Along with this week’s teaser of the forthcoming Radeon RX 470 and RX 460 at E3, AMD also held a short press briefing about Polaris. The bulk of AMD’s presentation is going to be familiar to our readers who keep close tabs on AMD’s market strategy (in a word, VR), but this latest presentation also brought to light a few more details on the company’s two Polaris GPUs that I want to quickly touch upon.

First and foremost, AMD’s presentation included a slide with pictures of the two chips, and confirmation on their full configurations. The larger Polaris 10 is a 36 CU (2304 SP) chip, meaning that the forthcoming Radeon RX 480 video card is using a fully enabled chip. Meanwhile the smaller Polaris 11 (note that these pictures aren’t necessarily to scale) packs 16 CUs (1024 SPs). This puts it a bit below Pitcairn (20 CUs) before factoring in GCN 4’s higher efficiency. Meanwhile as is common for these lower-power GPUs, AMD’s slide also confirms that it features a 128-bit memory bus.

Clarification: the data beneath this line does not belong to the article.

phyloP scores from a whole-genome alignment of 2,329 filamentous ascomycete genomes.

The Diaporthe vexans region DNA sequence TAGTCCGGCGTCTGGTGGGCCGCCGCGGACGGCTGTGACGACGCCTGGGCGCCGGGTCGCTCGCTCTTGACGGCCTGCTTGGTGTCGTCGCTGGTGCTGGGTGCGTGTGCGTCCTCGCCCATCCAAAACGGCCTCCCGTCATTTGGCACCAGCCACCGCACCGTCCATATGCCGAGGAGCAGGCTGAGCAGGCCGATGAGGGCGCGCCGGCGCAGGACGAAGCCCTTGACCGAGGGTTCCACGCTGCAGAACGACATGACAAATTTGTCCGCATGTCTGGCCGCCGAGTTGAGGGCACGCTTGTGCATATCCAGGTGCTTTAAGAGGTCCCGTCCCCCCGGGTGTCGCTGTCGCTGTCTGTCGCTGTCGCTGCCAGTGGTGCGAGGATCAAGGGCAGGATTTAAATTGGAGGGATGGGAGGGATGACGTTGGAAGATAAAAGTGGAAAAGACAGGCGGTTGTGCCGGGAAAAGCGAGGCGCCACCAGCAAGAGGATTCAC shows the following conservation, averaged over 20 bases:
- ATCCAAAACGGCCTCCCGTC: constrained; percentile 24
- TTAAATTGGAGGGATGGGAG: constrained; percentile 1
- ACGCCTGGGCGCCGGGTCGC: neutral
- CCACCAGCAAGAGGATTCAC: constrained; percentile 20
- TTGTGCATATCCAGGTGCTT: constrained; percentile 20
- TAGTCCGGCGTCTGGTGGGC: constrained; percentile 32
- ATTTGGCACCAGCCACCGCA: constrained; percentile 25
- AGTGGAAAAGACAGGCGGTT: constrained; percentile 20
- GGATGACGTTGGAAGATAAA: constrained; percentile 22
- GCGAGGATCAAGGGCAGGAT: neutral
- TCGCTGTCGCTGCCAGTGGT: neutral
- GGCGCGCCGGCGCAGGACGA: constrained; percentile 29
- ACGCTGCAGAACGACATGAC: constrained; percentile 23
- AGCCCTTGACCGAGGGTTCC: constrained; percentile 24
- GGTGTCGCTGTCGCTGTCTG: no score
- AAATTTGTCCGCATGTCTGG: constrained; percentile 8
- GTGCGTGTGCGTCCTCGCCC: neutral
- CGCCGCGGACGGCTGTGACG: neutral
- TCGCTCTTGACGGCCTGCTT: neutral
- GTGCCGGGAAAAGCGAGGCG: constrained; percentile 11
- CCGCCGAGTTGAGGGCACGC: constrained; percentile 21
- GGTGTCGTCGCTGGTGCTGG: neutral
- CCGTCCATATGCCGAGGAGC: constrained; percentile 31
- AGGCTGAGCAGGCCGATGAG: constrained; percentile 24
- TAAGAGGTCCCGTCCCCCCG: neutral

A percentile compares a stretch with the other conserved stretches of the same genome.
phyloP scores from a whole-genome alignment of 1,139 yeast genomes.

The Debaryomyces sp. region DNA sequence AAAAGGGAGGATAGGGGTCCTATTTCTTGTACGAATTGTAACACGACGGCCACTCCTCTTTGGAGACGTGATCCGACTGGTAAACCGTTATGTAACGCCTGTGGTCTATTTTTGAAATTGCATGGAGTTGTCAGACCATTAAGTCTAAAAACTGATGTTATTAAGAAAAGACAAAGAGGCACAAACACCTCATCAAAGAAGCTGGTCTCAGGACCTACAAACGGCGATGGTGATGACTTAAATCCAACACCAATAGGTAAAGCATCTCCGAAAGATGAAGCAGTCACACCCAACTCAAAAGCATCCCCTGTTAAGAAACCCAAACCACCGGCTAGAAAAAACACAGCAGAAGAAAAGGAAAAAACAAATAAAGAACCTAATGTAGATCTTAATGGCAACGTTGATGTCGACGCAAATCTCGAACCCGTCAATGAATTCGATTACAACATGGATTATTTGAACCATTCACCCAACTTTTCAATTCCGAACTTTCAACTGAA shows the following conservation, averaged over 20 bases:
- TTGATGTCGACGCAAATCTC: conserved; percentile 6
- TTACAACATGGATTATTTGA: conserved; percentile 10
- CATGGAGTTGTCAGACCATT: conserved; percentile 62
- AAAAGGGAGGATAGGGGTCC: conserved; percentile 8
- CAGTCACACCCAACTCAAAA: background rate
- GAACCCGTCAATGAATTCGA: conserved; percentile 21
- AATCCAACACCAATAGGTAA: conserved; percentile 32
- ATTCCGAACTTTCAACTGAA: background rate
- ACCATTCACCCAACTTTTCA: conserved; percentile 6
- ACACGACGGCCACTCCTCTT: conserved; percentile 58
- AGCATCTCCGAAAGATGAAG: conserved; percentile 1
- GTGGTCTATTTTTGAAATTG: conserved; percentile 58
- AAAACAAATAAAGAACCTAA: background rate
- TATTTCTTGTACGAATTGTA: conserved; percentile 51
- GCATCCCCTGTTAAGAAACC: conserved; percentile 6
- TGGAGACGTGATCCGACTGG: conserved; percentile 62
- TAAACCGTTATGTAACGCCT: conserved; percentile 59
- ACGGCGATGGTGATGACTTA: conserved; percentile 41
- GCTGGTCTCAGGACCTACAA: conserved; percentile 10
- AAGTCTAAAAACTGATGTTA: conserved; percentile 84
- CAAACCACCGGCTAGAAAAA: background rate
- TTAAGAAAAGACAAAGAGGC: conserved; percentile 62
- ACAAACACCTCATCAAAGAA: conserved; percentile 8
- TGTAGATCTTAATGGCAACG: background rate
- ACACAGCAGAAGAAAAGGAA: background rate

AMD is expecting Polaris 11 to offer over 2 TFLOPs of performance. Assuming a very liberal range of 2.0 to 2.5 TFLOPs for possible shipping products, this would put clockspeeds of a high-end Polaris 11 part at between 975MHz and 1220MHz, which is similar to our projections for RX 480/Polaris 10. Note that AMD has not yet announced any specific product using Polaris 11, however as we now know that RX 470 is a Polaris 10 based card, it’s safe to assume that RX 460 is Polaris 11, and the over-2 TFLOPs projection is for that card.